For example, many Mac users use Google Chrome as a replacement for Safari. While I’m satisfied with Apple’s Calendar and Contacts apps, mostly because they work well and sync fast between my various iDevices, there is some green grass on the Google side of the fence.
A Calendar Parade!
Nearly every Mac user I know uses Google’s Gmail, and many use Google’s version of Contacts and Calendar. And why not? Both are easy to use and free (just like Apple’s on the Mac). The problem I see, of course, is that Google now gets to view everything on your Calendar and all your Contacts in addition to all your email, but that’s a separate issue.
If you’re OK with Google rummaging through your personal data, extracting what it finds valuable, and then selling said data to the highest bidder, go ahead. Google makes a variety of decent applications for their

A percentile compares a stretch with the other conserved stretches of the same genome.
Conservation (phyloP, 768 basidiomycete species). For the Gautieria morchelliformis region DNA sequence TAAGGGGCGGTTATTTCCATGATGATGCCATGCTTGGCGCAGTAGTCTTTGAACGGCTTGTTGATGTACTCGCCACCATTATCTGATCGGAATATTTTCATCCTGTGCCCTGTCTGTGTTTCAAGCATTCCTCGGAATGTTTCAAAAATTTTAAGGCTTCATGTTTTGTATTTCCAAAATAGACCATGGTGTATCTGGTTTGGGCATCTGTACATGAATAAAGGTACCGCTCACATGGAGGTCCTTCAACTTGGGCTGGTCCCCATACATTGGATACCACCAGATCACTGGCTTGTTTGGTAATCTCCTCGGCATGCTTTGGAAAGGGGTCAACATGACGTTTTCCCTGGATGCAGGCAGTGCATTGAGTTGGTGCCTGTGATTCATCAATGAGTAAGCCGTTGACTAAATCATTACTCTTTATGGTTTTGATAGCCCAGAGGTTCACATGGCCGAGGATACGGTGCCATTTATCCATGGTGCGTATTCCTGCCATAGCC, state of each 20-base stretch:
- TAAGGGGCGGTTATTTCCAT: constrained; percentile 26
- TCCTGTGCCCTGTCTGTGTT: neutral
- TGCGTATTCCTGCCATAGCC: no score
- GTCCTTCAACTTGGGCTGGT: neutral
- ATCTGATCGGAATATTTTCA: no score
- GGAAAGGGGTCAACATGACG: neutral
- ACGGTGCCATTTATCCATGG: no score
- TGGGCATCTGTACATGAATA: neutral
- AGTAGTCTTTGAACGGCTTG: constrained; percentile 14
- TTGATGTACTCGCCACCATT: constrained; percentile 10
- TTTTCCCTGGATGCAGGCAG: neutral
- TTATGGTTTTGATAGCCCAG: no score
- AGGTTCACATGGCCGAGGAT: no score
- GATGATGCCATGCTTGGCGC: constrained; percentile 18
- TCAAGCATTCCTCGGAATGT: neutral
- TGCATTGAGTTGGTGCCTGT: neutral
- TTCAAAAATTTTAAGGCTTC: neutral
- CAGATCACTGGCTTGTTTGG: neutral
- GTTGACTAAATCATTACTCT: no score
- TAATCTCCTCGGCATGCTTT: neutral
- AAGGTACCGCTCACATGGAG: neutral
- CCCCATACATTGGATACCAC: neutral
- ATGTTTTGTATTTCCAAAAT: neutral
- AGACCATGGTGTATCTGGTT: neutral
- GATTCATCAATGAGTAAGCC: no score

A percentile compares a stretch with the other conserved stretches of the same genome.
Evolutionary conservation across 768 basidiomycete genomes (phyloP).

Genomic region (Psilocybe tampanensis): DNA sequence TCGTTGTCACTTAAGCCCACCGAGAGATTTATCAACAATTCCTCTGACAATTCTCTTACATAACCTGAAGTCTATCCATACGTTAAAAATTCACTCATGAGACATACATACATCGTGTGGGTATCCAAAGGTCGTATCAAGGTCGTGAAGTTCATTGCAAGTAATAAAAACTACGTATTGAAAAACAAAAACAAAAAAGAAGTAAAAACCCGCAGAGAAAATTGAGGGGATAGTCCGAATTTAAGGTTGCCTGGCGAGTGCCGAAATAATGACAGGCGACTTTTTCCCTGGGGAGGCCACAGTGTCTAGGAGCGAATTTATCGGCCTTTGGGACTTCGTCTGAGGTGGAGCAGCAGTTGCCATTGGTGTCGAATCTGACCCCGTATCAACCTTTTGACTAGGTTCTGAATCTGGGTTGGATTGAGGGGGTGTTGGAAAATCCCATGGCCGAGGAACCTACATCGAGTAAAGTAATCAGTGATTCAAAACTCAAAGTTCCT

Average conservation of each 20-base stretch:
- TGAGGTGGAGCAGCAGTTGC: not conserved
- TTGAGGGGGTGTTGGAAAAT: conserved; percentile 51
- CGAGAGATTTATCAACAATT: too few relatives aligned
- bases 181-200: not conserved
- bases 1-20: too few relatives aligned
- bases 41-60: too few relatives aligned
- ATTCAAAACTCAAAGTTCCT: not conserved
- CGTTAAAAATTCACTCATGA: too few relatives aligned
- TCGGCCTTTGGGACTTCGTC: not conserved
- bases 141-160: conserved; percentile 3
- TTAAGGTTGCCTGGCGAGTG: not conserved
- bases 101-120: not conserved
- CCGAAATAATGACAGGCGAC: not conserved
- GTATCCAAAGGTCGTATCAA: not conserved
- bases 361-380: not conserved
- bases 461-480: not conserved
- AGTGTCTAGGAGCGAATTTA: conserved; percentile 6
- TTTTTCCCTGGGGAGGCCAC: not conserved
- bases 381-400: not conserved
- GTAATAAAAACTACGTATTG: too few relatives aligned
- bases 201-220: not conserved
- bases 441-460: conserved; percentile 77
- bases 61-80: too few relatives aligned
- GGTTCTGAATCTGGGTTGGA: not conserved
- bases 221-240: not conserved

customers users products-as-users for iPhone, but not so much for the Mac, where Chrome is the window to Google’s free services.
For Mac users who love Google’s wares, particularly Calendar, CalendarPro is an inexpensive Mac app to use and a good way to get a Mac-like and non-Chrome-like experience for Calendar items.
Hello? Look familiar?
Not only does CalendarPro look like Calendar on your Mac, it syncs Calendar data with Google Calendar so you don’t miss a beat if you switch from one calendar to another.
CalendarPro works with OS X’s Notification Center, and it’s just as easy to add events and reminders on Google Calendar as it is on the built-in Calendar app. It features fullscreen mode, multiple calendars, color coding, repeat options, guests, and actually plays nicer with multiple users or co-workers than Apple’s Mac Calendar.
Getting up to speed with CalendarPro takes very little time because it looks and behaves much like the Mac’s Calendar app. Mac App Store ratings are generally good, and those that are not appear to be related to earlier, somewhat more buggy versions.
With Calendar, Contacts, Mail and all the iWork apps showing up in a web browser window these days I’m not sure there’s much advantage to using Google’s free apps– other than they’re free alternatives– but I worry more about privacy issues that features.